Nutritional therapy works to replace the fluids and nutrients that are lost from vomiting and diarrhea. It may also help prevent future bouts with some types of gastroenteritis.
Some bacteria occur naturally in the intestines and promote good health. These are called probiotics. The bacteria Lactobacillus, taken in supplement or food form, can build up the intestines' store of "good bacteria" and lessen the body's susceptibility to invading bacteria, such as Escherichia coli (which can cause traveler's diarrhea). Some practitioners of nutritional therapy recommend taking Lactobacillus acidophilus before going on an overseas trip.
Gastroenteritis may also be prevented by never eating protein-rich foods (such as meat, eggs, and cream) that have been undercooked or stored without refrigeration.
Dehydration can result when large amounts of water and electrolytes (including sodium, potassium, and glucose) are passed out of the body. Preventing it calls for drinking a lot of water mixed with small quantities of table salt and sugar. Fruit juices spiked with salt and sugar and nonfat vegetable broths can effectively replace lost fluids and electrolytes. Mineral supplements can also be helpful.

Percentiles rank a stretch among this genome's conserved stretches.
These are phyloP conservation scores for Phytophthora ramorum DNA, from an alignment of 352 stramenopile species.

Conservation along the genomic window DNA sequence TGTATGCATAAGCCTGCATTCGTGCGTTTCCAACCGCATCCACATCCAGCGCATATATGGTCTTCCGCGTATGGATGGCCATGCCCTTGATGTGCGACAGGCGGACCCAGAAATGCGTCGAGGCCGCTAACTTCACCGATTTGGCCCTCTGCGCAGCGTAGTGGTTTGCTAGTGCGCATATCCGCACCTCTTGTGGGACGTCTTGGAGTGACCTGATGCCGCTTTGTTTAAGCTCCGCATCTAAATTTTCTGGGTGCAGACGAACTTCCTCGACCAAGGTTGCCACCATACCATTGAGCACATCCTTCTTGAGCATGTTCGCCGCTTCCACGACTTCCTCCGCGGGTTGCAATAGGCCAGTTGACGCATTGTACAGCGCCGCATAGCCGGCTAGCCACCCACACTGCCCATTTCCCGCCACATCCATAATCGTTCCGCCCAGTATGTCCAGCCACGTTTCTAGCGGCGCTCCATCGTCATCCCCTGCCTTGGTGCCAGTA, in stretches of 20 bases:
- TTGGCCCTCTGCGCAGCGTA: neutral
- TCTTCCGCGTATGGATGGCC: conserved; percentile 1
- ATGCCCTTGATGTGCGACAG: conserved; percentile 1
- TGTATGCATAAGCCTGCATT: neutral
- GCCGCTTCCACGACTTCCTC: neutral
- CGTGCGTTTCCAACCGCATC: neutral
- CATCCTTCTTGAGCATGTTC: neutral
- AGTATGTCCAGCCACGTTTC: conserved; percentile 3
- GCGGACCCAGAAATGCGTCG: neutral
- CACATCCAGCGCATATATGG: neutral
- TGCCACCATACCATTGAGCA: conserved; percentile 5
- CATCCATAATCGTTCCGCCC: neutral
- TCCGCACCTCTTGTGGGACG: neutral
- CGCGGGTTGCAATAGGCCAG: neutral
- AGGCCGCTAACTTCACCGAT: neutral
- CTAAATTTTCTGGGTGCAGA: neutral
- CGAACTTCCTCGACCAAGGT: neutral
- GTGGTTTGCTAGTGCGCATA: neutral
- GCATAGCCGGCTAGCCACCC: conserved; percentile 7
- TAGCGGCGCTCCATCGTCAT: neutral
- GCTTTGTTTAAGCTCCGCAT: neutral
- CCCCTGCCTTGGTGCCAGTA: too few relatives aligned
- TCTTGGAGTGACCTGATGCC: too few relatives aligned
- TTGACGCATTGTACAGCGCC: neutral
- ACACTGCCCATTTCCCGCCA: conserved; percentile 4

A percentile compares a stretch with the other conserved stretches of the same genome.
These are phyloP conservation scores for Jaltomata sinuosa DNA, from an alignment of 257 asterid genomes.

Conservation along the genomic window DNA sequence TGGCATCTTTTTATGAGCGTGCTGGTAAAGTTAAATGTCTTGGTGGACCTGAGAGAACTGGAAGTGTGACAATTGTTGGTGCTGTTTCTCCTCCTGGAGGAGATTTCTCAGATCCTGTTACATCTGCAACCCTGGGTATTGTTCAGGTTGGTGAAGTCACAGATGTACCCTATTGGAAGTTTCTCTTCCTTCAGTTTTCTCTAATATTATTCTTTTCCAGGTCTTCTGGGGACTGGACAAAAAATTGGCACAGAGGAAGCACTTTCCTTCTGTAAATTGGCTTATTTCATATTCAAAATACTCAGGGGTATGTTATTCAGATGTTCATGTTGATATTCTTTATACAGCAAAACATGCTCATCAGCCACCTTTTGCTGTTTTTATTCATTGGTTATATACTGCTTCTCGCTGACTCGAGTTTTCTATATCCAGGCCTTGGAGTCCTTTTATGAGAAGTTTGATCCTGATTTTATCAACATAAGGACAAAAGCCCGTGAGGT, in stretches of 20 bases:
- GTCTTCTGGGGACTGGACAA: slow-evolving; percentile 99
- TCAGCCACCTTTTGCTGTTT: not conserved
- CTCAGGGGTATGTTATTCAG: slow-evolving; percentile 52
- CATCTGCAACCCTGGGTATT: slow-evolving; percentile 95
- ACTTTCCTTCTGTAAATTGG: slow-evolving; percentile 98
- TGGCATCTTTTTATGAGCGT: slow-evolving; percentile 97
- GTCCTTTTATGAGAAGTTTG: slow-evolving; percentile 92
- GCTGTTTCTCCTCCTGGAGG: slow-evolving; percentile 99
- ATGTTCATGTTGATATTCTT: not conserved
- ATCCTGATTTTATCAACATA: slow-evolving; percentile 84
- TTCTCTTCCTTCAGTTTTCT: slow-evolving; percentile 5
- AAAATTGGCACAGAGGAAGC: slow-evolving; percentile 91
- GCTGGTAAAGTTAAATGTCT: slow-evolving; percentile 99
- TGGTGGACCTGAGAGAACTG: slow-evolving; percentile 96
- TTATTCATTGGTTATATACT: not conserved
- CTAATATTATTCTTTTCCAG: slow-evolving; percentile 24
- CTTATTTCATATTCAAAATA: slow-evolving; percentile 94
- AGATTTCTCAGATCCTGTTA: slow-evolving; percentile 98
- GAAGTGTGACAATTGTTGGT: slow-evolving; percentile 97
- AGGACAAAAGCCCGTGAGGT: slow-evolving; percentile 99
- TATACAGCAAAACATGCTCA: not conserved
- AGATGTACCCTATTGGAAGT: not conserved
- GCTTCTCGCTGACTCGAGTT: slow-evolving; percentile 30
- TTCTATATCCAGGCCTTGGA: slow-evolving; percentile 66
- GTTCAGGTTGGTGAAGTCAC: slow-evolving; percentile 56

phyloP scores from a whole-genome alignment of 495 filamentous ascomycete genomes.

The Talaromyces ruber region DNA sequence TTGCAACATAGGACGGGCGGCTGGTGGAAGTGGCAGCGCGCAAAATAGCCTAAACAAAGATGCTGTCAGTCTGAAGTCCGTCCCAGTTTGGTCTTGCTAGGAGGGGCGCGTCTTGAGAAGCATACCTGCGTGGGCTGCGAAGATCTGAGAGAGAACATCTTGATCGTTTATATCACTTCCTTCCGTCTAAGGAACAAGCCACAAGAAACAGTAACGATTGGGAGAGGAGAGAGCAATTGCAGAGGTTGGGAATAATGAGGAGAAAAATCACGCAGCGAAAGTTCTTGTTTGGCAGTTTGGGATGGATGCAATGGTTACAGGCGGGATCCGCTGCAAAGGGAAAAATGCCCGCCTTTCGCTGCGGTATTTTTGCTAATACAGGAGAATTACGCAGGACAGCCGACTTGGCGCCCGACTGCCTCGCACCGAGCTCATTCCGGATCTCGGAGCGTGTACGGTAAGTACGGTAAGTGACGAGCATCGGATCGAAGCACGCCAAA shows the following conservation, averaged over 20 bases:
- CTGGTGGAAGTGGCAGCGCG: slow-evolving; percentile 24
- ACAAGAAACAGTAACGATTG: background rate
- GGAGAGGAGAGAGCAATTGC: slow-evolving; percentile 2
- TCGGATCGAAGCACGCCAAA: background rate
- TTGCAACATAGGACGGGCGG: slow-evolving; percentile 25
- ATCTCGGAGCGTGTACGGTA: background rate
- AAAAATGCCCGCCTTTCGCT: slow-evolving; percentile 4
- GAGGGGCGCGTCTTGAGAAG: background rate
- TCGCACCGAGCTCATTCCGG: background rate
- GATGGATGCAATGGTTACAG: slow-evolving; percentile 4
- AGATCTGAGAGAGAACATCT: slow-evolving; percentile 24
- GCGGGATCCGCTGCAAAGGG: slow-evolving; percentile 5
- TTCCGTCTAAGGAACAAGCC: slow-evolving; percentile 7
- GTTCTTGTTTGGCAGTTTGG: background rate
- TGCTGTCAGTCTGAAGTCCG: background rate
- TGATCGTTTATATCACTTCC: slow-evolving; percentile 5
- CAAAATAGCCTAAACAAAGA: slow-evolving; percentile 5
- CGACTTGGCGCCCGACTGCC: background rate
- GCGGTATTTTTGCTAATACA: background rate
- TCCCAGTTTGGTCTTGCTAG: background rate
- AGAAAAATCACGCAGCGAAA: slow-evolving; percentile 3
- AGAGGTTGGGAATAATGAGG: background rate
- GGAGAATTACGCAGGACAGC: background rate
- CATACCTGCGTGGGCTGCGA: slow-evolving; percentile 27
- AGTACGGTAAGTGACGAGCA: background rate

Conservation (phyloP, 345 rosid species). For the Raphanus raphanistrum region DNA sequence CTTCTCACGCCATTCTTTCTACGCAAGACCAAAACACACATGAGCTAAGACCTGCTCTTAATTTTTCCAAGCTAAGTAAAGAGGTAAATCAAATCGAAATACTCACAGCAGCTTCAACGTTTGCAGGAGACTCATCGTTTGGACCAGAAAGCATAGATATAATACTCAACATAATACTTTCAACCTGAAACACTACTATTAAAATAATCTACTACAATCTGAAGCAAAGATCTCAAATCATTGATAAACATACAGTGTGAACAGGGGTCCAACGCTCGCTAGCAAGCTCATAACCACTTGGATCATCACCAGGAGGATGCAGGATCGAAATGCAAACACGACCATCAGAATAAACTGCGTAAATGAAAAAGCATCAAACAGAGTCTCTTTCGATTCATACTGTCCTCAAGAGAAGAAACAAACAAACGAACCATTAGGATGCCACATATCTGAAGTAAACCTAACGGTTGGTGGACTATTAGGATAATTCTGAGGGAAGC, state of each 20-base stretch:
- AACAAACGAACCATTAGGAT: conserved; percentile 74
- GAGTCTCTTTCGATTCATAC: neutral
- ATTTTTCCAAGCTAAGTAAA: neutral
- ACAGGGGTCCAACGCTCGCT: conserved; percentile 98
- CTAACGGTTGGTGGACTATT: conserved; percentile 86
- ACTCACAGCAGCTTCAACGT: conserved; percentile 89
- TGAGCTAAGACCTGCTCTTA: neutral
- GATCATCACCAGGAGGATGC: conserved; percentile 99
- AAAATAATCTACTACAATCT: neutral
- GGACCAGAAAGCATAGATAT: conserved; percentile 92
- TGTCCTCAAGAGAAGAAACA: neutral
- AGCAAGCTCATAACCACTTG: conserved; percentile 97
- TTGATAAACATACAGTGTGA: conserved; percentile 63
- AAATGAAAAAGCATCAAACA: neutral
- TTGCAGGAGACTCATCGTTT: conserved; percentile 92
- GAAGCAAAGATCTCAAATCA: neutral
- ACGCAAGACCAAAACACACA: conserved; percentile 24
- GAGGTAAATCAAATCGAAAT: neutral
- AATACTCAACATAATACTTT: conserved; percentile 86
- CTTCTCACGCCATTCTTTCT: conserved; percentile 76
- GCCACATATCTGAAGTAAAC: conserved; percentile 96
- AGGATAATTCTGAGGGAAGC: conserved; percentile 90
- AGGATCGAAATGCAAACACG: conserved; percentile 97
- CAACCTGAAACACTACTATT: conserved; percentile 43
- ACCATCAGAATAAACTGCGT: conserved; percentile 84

Until the symptoms have passed, spicy foods, oils, caffeine, animal fats including milk, and anything else that may irritate the stomach and intestines should be avoided. A diet of clear liquids and broths is best at first. When symptoms improve, graduate to a "BRAT" (bananas, rice, apples, and toast) diet.
The following can help replace fluids and electrolytes: Grate a carrot and cook in two cups of water; remove the carrot, salt the broth, and drink. Cases of severe dehydration require medical attention.